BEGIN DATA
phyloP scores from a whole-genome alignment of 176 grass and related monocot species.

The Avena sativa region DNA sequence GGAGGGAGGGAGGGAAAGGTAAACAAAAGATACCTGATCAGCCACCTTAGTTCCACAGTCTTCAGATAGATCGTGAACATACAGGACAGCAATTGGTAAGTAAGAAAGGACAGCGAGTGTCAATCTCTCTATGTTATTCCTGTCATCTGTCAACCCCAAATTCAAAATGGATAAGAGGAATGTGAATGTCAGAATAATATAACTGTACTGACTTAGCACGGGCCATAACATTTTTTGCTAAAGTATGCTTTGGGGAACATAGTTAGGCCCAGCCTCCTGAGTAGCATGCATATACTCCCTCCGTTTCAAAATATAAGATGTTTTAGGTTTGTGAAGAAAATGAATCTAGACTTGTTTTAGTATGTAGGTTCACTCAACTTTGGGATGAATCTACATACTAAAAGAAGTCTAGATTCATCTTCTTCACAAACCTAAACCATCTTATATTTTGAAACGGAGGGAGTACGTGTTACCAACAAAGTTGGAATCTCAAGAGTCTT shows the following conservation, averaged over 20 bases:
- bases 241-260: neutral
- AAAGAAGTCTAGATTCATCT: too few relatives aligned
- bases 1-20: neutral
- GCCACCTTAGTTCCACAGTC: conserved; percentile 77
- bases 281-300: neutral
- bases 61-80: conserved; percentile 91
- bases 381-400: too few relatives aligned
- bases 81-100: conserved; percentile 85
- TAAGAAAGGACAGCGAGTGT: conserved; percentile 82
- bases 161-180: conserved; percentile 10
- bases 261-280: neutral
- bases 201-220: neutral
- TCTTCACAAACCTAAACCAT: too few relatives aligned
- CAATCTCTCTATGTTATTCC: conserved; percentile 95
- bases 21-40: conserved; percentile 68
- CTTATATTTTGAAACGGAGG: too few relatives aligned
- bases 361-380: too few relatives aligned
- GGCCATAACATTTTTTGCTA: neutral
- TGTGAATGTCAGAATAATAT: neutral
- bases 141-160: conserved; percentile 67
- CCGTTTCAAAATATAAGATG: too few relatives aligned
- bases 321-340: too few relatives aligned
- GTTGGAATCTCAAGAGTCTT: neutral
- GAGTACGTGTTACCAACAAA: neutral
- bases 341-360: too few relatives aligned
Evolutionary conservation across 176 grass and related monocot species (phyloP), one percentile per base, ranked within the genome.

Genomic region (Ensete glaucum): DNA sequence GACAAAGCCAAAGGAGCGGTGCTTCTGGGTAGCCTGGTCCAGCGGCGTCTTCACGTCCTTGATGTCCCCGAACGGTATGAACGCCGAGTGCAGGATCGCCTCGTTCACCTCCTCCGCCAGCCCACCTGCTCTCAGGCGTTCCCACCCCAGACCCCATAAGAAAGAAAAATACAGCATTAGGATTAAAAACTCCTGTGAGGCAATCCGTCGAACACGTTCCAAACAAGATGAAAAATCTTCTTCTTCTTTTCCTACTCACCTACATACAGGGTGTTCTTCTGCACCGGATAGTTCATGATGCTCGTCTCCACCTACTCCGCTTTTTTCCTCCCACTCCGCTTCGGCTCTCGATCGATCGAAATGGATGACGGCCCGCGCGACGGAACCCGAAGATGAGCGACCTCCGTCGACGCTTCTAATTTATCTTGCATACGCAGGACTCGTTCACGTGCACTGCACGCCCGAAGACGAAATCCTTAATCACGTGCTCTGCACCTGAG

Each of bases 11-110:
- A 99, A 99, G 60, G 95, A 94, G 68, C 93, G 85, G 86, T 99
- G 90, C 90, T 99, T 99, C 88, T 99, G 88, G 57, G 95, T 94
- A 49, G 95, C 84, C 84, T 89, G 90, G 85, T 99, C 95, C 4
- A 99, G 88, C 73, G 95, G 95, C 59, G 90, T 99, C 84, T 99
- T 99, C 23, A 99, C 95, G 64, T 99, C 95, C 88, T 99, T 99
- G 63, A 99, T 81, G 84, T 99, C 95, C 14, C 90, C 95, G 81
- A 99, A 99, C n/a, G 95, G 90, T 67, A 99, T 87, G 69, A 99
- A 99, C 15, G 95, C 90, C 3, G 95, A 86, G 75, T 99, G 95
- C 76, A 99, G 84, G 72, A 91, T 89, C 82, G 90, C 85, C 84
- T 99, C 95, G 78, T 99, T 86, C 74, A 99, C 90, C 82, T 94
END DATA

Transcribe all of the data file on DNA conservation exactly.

phyloP scores from a whole-genome alignment of 176 grass and related monocot species.

The Avena sativa region DNA sequence GGAGGGAGGGAGGGAAAGGTAAACAAAAGATACCTGATCAGCCACCTTAGTTCCACAGTCTTCAGATAGATCGTGAACATACAGGACAGCAATTGGTAAGTAAGAAAGGACAGCGAGTGTCAATCTCTCTATGTTATTCCTGTCATCTGTCAACCCCAAATTCAAAATGGATAAGAGGAATGTGAATGTCAGAATAATATAACTGTACTGACTTAGCACGGGCCATAACATTTTTTGCTAAAGTATGCTTTGGGGAACATAGTTAGGCCCAGCCTCCTGAGTAGCATGCATATACTCCCTCCGTTTCAAAATATAAGATGTTTTAGGTTTGTGAAGAAAATGAATCTAGACTTGTTTTAGTATGTAGGTTCACTCAACTTTGGGATGAATCTACATACTAAAAGAAGTCTAGATTCATCTTCTTCACAAACCTAAACCATCTTATATTTTGAAACGGAGGGAGTACGTGTTACCAACAAAGTTGGAATCTCAAGAGTCTT shows the following conservation, averaged over 20 bases:
- bases 241-260: neutral
- AAAGAAGTCTAGATTCATCT: too few relatives aligned
- bases 1-20: neutral
- GCCACCTTAGTTCCACAGTC: conserved; percentile 77
- bases 281-300: neutral
- bases 61-80: conserved; percentile 91
- bases 381-400: too few relatives aligned
- bases 81-100: conserved; percentile 85
- TAAGAAAGGACAGCGAGTGT: conserved; percentile 82
- bases 161-180: conserved; percentile 10
- bases 261-280: neutral
- bases 201-220: neutral
- TCTTCACAAACCTAAACCAT: too few relatives aligned
- CAATCTCTCTATGTTATTCC: conserved; percentile 95
- bases 21-40: conserved; percentile 68
- CTTATATTTTGAAACGGAGG: too few relatives aligned
- bases 361-380: too few relatives aligned
- GGCCATAACATTTTTTGCTA: neutral
- TGTGAATGTCAGAATAATAT: neutral
- bases 141-160: conserved; percentile 67
- CCGTTTCAAAATATAAGATG: too few relatives aligned
- bases 321-340: too few relatives aligned
- GTTGGAATCTCAAGAGTCTT: neutral
- GAGTACGTGTTACCAACAAA: neutral
- bases 341-360: too few relatives aligned
Evolutionary conservation across 176 grass and related monocot species (phyloP), one percentile per base, ranked within the genome.

Genomic region (Ensete glaucum): DNA sequence GACAAAGCCAAAGGAGCGGTGCTTCTGGGTAGCCTGGTCCAGCGGCGTCTTCACGTCCTTGATGTCCCCGAACGGTATGAACGCCGAGTGCAGGATCGCCTCGTTCACCTCCTCCGCCAGCCCACCTGCTCTCAGGCGTTCCCACCCCAGACCCCATAAGAAAGAAAAATACAGCATTAGGATTAAAAACTCCTGTGAGGCAATCCGTCGAACACGTTCCAAACAAGATGAAAAATCTTCTTCTTCTTTTCCTACTCACCTACATACAGGGTGTTCTTCTGCACCGGATAGTTCATGATGCTCGTCTCCACCTACTCCGCTTTTTTCCTCCCACTCCGCTTCGGCTCTCGATCGATCGAAATGGATGACGGCCCGCGCGACGGAACCCGAAGATGAGCGACCTCCGTCGACGCTTCTAATTTATCTTGCATACGCAGGACTCGTTCACGTGCACTGCACGCCCGAAGACGAAATCCTTAATCACGTGCTCTGCACCTGAG

Each of bases 11-110:
- A 99, A 99, G 60, G 95, A 94, G 68, C 93, G 85, G 86, T 99
- G 90, C 90, T 99, T 99, C 88, T 99, G 88, G 57, G 95, T 94
- A 49, G 95, C 84, C 84, T 89, G 90, G 85, T 99, C 95, C 4
- A 99, G 88, C 73, G 95, G 95, C 59, G 90, T 99, C 84, T 99
- T 99, C 23, A 99, C 95, G 64, T 99, C 95, C 88, T 99, T 99
- G 63, A 99, T 81, G 84, T 99, C 95, C 14, C 90, C 95, G 81
- A 99, A 99, C n/a, G 95, G 90, T 67, A 99, T 87, G 69, A 99
- A 99, C 15, G 95, C 90, C 3, G 95, A 86, G 75, T 99, G 95
- C 76, A 99, G 84, G 72, A 91, T 89, C 82, G 90, C 85, C 84
- T 99, C 95, G 78, T 99, T 86, C 74, A 99, C 90, C 82, T 94